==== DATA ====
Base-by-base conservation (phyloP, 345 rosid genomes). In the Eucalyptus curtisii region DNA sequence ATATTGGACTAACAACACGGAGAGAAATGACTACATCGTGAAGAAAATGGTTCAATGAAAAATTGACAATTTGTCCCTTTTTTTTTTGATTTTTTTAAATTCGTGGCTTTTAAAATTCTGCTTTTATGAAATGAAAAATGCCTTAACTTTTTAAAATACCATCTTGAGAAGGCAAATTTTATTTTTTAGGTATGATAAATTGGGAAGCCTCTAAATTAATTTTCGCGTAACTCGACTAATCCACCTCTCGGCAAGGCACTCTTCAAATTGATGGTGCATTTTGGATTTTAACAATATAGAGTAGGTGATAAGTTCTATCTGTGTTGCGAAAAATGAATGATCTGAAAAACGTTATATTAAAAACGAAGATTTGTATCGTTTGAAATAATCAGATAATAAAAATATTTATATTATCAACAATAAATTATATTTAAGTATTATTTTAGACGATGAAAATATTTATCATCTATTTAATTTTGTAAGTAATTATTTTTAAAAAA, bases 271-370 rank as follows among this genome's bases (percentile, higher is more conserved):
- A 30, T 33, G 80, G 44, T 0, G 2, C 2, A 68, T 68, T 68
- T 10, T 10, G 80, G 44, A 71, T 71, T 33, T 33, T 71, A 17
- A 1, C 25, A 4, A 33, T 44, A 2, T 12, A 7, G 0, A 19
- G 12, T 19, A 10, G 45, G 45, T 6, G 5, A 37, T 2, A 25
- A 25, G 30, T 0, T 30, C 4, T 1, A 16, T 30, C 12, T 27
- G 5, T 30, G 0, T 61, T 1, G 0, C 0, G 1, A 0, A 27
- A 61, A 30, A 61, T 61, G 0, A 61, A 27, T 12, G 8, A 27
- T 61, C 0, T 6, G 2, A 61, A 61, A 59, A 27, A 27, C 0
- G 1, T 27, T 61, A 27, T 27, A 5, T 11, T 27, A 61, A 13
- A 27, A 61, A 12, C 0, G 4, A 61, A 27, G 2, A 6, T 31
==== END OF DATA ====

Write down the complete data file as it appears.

Base-by-base conservation (phyloP, 345 rosid genomes). In the Eucalyptus curtisii region DNA sequence ATATTGGACTAACAACACGGAGAGAAATGACTACATCGTGAAGAAAATGGTTCAATGAAAAATTGACAATTTGTCCCTTTTTTTTTTGATTTTTTTAAATTCGTGGCTTTTAAAATTCTGCTTTTATGAAATGAAAAATGCCTTAACTTTTTAAAATACCATCTTGAGAAGGCAAATTTTATTTTTTAGGTATGATAAATTGGGAAGCCTCTAAATTAATTTTCGCGTAACTCGACTAATCCACCTCTCGGCAAGGCACTCTTCAAATTGATGGTGCATTTTGGATTTTAACAATATAGAGTAGGTGATAAGTTCTATCTGTGTTGCGAAAAATGAATGATCTGAAAAACGTTATATTAAAAACGAAGATTTGTATCGTTTGAAATAATCAGATAATAAAAATATTTATATTATCAACAATAAATTATATTTAAGTATTATTTTAGACGATGAAAATATTTATCATCTATTTAATTTTGTAAGTAATTATTTTTAAAAAA, bases 271-370 rank as follows among this genome's bases (percentile, higher is more conserved):
- A 30, T 33, G 80, G 44, T 0, G 2, C 2, A 68, T 68, T 68
- T 10, T 10, G 80, G 44, A 71, T 71, T 33, T 33, T 71, A 17
- A 1, C 25, A 4, A 33, T 44, A 2, T 12, A 7, G 0, A 19
- G 12, T 19, A 10, G 45, G 45, T 6, G 5, A 37, T 2, A 25
- A 25, G 30, T 0, T 30, C 4, T 1, A 16, T 30, C 12, T 27
- G 5, T 30, G 0, T 61, T 1, G 0, C 0, G 1, A 0, A 27
- A 61, A 30, A 61, T 61, G 0, A 61, A 27, T 12, G 8, A 27
- T 61, C 0, T 6, G 2, A 61, A 61, A 59, A 27, A 27, C 0
- G 1, T 27, T 61, A 27, T 27, A 5, T 11, T 27, A 61, A 13
- A 27, A 61, A 12, C 0, G 4, A 61, A 27, G 2, A 6, T 31